By Steve Drew, Vice President, Market Strategy
When we turn on the lights every morning, complex layers of policy and technology make this simple process possible. Our ability to power our communities depends on the operations of energy markets across the country – they ensure that the supply of energy meets forecasted demand in the most economic and reliable manner.
Policy sets the rules for North American energy markets, electricity production, transmission, distribution, and energy storage. Markets and policies are continually evolving, especially as energy storage usage rapidly expands and crucial market factors influence renewable energy project development.
Energy Markets and Utility-Scale Renewable Projects
An energy market deals with the trade and generation of energy. Markets can also set the standards that ensure the delivery of reliable energy. Energy markets and those that work within them are responsible for coordinating, producing, and releasing energy every day.
Economics plays an important role in energy markets—the markets are expected and incentivized to keep prices down. In recent years, renewable energy sources—solar, wind, and more—have become the lowest-cost energy generators, falling below the costs of producing conventional energy such as fossil fuels. This economic benefit has driven more energy markets to adopt and invest in renewables.
The US electric grid is made up of smaller lines (distribution) that lead from a substation to homes and businesses plus large transmission lines that deliver energy over long distances. Utility-scale projects are on the transmission system and make up the largest energy projects on a grid. Renewable projects, even on a utility scale, produce energy only when the sun shines or the wind blows. As more of these projects launch operations nationally, utility-scale energy storage will grow significantly to supplement both solar and wind.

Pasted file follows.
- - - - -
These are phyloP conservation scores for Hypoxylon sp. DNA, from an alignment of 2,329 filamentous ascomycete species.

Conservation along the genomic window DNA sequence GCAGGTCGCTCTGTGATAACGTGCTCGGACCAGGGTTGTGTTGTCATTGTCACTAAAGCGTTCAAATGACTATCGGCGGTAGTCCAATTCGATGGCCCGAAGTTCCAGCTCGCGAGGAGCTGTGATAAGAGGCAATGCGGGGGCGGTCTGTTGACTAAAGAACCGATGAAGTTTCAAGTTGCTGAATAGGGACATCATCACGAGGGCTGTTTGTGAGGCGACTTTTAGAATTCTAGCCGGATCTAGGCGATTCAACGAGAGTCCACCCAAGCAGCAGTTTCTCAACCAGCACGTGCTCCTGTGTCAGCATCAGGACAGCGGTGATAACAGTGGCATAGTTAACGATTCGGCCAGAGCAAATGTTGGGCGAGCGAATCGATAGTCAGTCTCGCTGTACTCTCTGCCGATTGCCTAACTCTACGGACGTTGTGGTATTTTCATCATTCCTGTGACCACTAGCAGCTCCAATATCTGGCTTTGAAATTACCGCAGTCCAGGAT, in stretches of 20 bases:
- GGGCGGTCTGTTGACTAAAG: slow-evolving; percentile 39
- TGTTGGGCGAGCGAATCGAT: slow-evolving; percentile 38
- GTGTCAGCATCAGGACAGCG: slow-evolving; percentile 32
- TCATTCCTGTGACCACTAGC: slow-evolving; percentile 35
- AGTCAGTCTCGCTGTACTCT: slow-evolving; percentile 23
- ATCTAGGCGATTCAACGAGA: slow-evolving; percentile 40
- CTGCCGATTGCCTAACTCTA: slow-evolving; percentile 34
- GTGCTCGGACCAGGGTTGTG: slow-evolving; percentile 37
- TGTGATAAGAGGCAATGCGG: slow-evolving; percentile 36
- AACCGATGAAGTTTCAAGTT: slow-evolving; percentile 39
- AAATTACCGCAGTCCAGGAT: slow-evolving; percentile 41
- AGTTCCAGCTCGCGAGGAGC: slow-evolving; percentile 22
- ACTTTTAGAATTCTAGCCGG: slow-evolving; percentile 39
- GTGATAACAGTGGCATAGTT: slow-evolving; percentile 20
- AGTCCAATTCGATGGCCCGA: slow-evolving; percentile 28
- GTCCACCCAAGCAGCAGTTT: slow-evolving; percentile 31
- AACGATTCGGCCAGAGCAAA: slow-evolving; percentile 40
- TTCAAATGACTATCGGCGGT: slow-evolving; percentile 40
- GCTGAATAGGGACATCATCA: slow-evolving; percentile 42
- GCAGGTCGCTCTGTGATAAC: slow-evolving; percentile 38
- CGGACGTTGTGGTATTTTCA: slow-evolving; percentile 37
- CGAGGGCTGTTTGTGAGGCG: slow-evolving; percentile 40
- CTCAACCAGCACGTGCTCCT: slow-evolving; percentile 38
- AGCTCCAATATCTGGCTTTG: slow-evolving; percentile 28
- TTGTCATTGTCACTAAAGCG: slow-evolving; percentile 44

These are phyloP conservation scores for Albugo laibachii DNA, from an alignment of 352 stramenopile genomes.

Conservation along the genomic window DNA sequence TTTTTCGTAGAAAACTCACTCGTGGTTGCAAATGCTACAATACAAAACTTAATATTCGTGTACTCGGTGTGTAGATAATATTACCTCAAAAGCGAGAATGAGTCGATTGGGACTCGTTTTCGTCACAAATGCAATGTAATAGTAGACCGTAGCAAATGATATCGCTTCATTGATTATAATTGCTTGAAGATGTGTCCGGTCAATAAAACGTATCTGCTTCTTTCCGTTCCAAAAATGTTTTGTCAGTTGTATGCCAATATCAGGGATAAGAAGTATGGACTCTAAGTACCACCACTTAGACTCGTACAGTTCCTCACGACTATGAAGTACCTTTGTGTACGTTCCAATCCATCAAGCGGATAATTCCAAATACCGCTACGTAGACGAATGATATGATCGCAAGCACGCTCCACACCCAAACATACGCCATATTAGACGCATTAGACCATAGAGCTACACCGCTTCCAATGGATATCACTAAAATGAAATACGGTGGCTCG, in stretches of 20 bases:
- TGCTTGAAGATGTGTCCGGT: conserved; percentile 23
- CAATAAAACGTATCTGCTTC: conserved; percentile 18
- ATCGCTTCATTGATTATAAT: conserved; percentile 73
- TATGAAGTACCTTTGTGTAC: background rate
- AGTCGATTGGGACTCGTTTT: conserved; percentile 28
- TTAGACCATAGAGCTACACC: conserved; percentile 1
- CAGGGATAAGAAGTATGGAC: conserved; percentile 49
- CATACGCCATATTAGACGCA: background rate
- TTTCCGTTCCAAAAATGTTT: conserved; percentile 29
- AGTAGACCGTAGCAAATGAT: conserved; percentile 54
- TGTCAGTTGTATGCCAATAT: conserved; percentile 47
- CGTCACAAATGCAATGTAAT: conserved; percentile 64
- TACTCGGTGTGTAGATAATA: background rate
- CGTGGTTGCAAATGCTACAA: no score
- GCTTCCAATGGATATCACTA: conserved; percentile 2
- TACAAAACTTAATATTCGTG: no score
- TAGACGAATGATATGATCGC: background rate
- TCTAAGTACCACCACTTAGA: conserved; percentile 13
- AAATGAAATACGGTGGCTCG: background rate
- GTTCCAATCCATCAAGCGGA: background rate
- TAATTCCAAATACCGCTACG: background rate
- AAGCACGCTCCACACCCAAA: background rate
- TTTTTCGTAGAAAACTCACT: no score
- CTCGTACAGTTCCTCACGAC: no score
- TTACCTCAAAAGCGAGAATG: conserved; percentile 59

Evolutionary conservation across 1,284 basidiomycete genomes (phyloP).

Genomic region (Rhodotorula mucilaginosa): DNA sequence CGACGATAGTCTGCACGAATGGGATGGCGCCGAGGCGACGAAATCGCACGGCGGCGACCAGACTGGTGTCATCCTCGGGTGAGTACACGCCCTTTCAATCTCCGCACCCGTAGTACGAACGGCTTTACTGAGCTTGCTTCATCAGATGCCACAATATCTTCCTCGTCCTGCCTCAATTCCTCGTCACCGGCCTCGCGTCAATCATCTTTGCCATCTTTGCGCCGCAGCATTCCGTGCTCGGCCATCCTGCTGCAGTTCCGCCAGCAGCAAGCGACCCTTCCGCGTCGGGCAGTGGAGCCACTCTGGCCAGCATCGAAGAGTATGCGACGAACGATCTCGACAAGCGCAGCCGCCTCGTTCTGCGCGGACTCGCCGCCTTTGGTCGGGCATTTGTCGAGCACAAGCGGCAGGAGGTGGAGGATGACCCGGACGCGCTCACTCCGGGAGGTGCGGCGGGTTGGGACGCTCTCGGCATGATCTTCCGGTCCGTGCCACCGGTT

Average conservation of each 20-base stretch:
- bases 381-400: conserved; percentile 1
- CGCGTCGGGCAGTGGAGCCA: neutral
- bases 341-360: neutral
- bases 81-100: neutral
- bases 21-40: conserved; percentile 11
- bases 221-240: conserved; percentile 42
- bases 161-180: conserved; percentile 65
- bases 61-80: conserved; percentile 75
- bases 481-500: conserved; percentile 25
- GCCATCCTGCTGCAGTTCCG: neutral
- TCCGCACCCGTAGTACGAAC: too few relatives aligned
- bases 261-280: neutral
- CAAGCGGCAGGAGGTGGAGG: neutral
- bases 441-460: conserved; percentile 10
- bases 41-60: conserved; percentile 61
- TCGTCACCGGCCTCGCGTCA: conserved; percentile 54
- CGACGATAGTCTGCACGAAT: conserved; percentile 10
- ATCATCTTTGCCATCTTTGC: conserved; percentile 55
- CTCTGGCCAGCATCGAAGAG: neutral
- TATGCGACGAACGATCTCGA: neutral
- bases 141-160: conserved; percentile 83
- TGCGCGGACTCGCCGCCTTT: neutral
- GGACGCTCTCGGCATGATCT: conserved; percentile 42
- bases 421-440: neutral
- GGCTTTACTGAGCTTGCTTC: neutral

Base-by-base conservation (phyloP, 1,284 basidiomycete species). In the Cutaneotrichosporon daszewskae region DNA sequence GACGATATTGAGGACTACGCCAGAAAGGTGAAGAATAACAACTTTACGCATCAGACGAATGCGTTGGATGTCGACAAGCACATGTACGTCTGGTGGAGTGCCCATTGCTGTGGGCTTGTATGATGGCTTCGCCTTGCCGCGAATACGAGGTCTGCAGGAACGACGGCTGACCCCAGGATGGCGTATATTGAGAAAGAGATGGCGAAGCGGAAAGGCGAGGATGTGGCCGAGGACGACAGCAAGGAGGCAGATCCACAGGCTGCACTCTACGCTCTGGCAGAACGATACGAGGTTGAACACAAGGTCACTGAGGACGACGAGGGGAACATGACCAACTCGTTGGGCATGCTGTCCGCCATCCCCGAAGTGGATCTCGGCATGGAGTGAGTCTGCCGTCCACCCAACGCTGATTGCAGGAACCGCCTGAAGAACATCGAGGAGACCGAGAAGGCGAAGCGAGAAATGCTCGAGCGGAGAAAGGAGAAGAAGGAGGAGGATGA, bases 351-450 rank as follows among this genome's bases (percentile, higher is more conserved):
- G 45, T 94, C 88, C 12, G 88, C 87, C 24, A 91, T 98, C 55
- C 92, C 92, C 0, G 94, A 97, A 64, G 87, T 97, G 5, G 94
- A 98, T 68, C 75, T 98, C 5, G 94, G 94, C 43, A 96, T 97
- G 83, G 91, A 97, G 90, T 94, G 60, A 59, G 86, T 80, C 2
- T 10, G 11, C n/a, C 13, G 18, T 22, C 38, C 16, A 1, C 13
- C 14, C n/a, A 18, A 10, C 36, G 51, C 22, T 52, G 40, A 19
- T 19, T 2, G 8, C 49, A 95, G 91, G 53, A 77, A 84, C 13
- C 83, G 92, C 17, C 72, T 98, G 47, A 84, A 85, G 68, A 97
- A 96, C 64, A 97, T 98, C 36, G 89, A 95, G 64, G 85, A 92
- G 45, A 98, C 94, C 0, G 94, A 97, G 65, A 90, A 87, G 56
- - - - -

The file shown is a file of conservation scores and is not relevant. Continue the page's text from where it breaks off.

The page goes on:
Energy Storage Opportunities Grow: Markets and Reliability
Today’s utility-scale storage is mostly made up of large lithium ion batteries – essentially a bigger version of the batteries you use at home. The value of utility-scale storage falls into two broad categories: market participation (buying low / selling high) and reliability (keep the lights on). Batteries can do both, and the combined value of doing both is called ‘stackable value.’
Market participation: In today’s market, utility-scale storage will charge when energy is at a low cost and when energy demand is low. This energy is then released when it is at the highest demand and/or, when energy prices are also high, benefiting independent companies that own the storage batteries.
Organized energy markets also provide battery owners with incentives to draw energy off of the system at times when grid stability is needed. These markets also establish other services such as paying for a battery owner to hold energy in reserve in case it is needed in an emergency. These services are typically done in more sophisticated markets where they are able to measure processes, create policy to help pay for these services, and provide rewards to offset the use of the battery for other purposes.
Reliability: In addition to market participation, the energy industry recognizes that utility-scale batteries can help defer the need to build additional transmission. When cities or industries grow in a region, transmission planners can predict when a transmission line might become overloaded.
Typically, a new transmission line would be planned to address this reliability concern. However, transmission can be challenging, costly, and time-consuming to route through urban environments. Batteries have a smaller footprint and can be a very cost-effective way to offset transmission. In these scenarios, a utility-scale battery could save ratepayers millions by releasing energy when peak load may exceed the transmission line’s capacity.
Navigating the Patchwork of Energy Markets and Regulations